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This is a fun thread to read, having spent time working in SSD manufacturing and debug prior to finding a role in infosec. This particular comment can be expanded upon. There are a couple reasons why data recovery on SSDs is a hard problem.
First and foremost is something called an indirection table. SSDs don't store your data physically together. For wear leveling and performance purposes, data gets spread out across the drive. The indirection table provides a mapping from logical block address and physical address
NAND cells aren't written to at the singular cell level. A NAND package is broken up into a number of dies, each of which are broken up into a number of planes. Each plane has a number of blocks, and each block a number of pages.
The page is the smallest unit which can be written to, but the block is the smallest unit that can be erased. This means when you want to erase a block, you might still have data on it you want to keep, so you have to read that data, write it elsewhere, and then erase.
But obviously your data being moved around physically can't be exposed to the user, otherwise your files would be changing places all the time and would always get corrupted. This is why the indirection table helps. The data can retain the same LBA but be at a different physical
This type of thing happens on basically all SSDs just due to the way NAND is programmed and erased at different sizes. Then there is wear levelling, which the controller uses to try to prevent a particular chunk of flash wearing out more quickly than others.
So wear levelling will move data around to try to more evenly distribute program-erase cycles across the flash. Then there's a matter of blocks going bad, unable to be trusted due to high bit errors rates, or other reasons.
SSDs have extra flash in them that is never exposed to the user. It's one reason why drives marketed as 256GB might only show up with around 240-248 GB of usable space. The rest is extra flash that gets used to make up for bad blocks.
That's just one reason recovering data on SSDs is hard. Another is that there are often times encryption happening between the controller and the NAND. Usually AES, with the keys stored in integrated memory in the controller.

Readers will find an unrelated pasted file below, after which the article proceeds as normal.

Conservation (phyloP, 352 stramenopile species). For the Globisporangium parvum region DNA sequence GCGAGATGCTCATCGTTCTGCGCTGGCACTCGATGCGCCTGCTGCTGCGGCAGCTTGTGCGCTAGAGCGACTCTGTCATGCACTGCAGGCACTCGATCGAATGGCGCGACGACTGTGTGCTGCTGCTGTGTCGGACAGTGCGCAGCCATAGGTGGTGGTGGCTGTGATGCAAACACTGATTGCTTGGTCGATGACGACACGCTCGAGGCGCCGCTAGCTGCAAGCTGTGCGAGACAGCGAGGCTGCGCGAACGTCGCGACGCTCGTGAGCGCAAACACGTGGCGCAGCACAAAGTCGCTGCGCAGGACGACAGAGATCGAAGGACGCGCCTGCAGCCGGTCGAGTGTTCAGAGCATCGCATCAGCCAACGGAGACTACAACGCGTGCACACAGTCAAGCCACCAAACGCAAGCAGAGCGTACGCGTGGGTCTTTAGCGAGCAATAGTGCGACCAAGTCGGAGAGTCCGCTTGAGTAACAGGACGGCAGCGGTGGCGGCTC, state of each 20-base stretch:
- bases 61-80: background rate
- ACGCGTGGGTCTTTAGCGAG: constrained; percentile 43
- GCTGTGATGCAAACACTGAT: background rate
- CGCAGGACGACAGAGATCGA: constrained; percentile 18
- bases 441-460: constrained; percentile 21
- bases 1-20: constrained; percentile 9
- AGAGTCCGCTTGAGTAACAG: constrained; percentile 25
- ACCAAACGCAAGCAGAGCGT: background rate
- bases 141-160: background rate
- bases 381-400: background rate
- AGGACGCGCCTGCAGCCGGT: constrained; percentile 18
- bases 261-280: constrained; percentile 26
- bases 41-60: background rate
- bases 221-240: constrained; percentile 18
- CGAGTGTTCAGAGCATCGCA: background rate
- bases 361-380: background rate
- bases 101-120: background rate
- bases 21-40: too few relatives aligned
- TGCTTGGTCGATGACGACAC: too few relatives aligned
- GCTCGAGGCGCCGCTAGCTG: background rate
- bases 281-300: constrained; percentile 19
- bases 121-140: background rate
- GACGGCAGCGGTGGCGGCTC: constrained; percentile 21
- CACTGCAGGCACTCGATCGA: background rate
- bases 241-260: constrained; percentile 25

This is different than drive encryption, the SSD might do this entirely behind the scenes with a set of keys that you know nothing about. This encryption makes it much harder to chip-off and read flash, unless you can also dump the keys from the controller.
There's an ATA command called Secure Erase, and this can be implemented in one of two easy, typically. The fastest way an erase is done is that the controller just forgets it's old encryption key and creates a new one. Now all old data is considered invalid and marked as deleted
This means that the drive is ready to use again faster, and the actual data will get overwritten during the normal PE cycles that the drive goes through. The other way to do an erase is slower and involves actually erasing each block.
This tends to be avoided because it can cause unnecessary PE cycles on the drive, reducing the longevity of the memory. NAND can only be programmed and erased so many times.
Erases are also slower than doing a read or a program operation, which contributes to why the drive tries to minimize its use of them.
Fun fact: when a page of NAND is empty, you might think it's all 0s, but it's actually all 1s.
Oh and all of this isn't taking into account that a single NAND cell can contain one, two, or three bits per cell. This is called SLC, MLC, and TLC, respectively.
Advances in the number of bits stored per cell are one of the reasons SSD sizes have been able to grow. Basically a NAND cell traps a charge. In SLC this charge is either above or below a certain threshold, representing a 1 or a 0.
This gets into levels of electrical engineering and material science that I don't particularly understand too well, but you can look up the differences and people much smarter than I can explain it.
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